In a Florence of Dreams, a Novel Encounter

Lucy McCauley is a freelance writer in Dallas and the editor of "Travelers Tales: Women in the Wild" (Travelers Tales, 1998)

Sometimes life presents us with a moment when things for an instant all fit together and we are granted what we wish for. Usually we recognize these moments only after they have passed. Rarely do they make themselves as unambiguous as one that was made for me several years ago on a cool Florentine afternoon, when an old man approached me and intoned, “Now is an important moment.”

It was my first trip to Italy, and I had chosen to go in December to avoid the tourist crush of spring, summer and fall. As well, I had chosen to go alone, leaving myself free to follow my whims. My only companion: the gentle heft of a volume by E.M. Forster.

There’s something about entering a city for the first time through the pages of a book. The experience becomes magnified--each vista, each winding street, each sound and scent overlaid with a mantle of significance. From reading “A Room With a View,” I had begun to know Florence long before I set foot in Italy. So it was with that heightened sense of place that I stepped out of my room onto the Florentine streets.

The winter light fell white and misty gray, like the light in a dream. I heeded the admonition of Eleanor Lavish, Forster’s free-thinking romance novelist, to leave the Baedeker shut and the map behind and let the city take me where it would. As I moved through the serpentine streets, trying not to find my way out of the labyrinth but rather to follow it, I began to understand what Camus meant when he called Florence “one of the only places in Europe where I understood that underneath my revolt, a consent was lying dormant.” My only agenda: to find the Piazza della Signoria, where Forster’s young heroine, Lucy Honeychurch, fainted into the arms of George Emerson, that odd young man destined to become her husband.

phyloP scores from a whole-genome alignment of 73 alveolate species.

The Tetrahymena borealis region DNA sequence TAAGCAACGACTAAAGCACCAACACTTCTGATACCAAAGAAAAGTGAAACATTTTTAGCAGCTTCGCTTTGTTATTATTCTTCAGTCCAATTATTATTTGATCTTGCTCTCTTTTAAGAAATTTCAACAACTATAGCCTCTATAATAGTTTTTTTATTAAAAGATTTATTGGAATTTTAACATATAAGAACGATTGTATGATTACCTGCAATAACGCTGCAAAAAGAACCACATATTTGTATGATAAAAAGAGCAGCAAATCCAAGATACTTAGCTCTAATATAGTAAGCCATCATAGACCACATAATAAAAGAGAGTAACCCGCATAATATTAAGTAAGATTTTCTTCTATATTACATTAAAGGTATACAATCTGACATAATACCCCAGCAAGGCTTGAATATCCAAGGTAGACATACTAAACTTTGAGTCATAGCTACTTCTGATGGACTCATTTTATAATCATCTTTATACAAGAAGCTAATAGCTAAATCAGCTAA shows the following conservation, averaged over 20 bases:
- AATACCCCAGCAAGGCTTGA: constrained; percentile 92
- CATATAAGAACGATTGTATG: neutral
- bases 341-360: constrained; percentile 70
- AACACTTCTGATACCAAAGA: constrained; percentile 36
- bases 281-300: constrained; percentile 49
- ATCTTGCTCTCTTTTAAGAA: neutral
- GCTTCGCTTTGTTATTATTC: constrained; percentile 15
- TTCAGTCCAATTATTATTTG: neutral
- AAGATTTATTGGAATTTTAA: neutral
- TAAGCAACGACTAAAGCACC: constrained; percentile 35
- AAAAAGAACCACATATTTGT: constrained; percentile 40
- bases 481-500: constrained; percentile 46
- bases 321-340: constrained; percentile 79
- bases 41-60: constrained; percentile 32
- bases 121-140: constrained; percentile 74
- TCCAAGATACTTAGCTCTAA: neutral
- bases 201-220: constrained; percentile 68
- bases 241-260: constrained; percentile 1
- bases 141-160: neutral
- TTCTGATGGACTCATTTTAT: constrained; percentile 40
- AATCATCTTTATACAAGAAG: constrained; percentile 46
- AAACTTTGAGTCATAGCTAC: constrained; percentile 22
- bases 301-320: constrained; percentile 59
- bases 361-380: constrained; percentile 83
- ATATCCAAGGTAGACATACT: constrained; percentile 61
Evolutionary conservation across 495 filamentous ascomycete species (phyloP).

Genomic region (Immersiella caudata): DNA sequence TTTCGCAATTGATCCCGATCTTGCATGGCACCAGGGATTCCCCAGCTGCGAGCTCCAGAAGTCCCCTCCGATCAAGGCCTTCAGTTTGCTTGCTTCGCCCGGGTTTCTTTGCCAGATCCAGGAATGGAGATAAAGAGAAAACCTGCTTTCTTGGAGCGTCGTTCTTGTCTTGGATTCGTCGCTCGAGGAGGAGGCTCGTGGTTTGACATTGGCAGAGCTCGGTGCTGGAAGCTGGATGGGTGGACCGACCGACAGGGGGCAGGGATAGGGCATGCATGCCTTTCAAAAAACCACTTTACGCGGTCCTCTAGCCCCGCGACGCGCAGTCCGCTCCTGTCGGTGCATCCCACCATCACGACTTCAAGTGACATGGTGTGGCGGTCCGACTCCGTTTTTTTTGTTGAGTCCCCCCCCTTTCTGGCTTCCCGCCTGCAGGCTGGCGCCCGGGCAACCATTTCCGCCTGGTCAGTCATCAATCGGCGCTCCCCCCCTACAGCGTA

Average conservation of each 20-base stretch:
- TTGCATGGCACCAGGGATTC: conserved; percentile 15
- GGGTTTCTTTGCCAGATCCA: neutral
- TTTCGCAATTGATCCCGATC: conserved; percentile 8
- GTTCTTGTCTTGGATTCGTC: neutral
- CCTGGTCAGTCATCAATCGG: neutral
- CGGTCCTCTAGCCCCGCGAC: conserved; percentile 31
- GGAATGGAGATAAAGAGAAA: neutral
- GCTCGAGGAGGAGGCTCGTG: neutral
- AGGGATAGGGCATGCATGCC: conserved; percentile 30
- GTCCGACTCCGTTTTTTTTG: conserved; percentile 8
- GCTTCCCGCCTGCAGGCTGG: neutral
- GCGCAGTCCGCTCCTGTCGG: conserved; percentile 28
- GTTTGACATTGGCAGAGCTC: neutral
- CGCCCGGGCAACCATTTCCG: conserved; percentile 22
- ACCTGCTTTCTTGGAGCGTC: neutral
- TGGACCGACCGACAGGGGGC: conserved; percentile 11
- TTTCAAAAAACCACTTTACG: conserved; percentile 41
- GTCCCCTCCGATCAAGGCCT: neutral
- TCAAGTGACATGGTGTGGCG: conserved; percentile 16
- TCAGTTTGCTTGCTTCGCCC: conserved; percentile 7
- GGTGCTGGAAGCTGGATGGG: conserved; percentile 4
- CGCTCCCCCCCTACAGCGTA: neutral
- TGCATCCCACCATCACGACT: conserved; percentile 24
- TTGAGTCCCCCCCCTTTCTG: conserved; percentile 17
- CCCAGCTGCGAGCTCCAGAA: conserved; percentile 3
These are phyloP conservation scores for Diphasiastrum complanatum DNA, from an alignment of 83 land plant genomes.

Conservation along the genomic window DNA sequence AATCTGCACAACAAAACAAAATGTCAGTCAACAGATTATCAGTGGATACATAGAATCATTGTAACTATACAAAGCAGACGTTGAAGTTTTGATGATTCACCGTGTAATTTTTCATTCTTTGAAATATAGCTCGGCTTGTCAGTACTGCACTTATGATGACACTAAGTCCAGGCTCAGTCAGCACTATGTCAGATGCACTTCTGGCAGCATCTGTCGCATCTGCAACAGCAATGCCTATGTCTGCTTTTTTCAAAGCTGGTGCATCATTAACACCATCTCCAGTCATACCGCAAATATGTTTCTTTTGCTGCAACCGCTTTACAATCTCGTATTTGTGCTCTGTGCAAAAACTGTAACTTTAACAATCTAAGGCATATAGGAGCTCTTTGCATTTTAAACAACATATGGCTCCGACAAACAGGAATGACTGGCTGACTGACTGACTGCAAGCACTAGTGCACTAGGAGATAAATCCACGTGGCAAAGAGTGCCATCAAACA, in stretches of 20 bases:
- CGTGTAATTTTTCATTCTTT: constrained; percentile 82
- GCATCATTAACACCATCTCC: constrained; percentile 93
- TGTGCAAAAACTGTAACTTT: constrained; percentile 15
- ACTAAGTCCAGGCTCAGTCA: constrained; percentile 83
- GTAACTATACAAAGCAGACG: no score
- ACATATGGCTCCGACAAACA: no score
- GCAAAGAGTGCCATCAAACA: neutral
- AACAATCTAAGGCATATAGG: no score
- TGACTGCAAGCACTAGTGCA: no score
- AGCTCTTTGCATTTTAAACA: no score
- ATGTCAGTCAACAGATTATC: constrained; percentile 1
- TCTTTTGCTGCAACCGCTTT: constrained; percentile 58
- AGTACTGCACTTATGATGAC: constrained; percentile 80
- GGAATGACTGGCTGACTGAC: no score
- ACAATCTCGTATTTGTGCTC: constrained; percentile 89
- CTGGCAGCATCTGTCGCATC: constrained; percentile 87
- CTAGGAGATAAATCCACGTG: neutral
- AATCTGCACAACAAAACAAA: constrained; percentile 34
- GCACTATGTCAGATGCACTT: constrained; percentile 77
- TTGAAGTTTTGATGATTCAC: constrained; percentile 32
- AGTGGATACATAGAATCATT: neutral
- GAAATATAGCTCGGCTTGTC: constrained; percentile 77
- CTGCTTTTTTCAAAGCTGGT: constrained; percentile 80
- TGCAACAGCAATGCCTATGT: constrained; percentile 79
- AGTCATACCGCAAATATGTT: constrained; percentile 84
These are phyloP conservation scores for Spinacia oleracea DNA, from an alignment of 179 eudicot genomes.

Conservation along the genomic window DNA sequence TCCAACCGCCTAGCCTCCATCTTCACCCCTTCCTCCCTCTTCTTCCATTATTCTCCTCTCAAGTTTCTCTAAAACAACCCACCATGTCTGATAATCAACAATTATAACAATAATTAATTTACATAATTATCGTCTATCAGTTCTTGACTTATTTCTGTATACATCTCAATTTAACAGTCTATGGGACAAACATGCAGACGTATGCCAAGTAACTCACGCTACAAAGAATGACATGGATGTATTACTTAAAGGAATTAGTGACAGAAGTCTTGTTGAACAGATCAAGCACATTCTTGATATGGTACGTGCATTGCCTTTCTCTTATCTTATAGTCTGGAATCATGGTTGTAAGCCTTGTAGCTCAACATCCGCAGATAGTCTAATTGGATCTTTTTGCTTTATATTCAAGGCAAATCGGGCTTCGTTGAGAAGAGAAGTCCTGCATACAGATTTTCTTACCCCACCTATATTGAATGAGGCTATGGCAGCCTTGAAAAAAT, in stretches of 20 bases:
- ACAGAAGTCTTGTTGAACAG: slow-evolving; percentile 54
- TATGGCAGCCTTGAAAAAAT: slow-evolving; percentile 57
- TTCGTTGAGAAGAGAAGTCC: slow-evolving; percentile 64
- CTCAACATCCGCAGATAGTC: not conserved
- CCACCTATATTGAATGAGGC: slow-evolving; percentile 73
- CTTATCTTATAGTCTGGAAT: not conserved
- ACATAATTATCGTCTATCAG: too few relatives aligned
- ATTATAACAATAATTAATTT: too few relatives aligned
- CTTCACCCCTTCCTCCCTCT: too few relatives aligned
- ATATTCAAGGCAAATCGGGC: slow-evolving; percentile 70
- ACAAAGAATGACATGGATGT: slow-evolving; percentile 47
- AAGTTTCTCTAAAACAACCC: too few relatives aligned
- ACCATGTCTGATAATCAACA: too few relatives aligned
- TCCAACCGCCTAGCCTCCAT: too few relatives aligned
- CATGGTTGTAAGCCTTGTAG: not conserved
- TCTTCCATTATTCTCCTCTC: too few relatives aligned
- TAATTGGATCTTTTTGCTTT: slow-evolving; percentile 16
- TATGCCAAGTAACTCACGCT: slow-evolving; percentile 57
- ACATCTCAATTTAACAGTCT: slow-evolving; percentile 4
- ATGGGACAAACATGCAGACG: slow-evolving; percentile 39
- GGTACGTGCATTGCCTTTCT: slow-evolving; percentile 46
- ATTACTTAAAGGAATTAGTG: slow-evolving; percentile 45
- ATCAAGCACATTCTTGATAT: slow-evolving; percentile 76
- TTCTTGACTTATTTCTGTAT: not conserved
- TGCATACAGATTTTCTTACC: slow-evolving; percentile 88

The 13th century piazza was the locale of medieval public functions. . To one side is the Loggia dei Lanzi, an open gallery whose high arches frame a collection of monumental sculpture. The most prominent have names as violent as their appearance--the Rape of the Sabine, the Abduction of Polyxena. Capping them all is Perseus, holding Medusa’s severed head. It’s a cluster of symbols that any feminist can read without an interpreter. The sight was the final sensory assault that would shatter Lucy’s delicate constitution after she witnessed a stabbing in the piazza. She swooned, and when she awoke, with George hovering above her, her life had changed, though for a while she would deny it.

I couldn’t have articulated it at the time, but I too wished to be changed forever by Florence. Not by meeting my George Emerson; rather, I sought to merge with another kind of lover, every bit as compelling: the city, whose essence I imagined existing most perfectly in the Piazza della Signoria.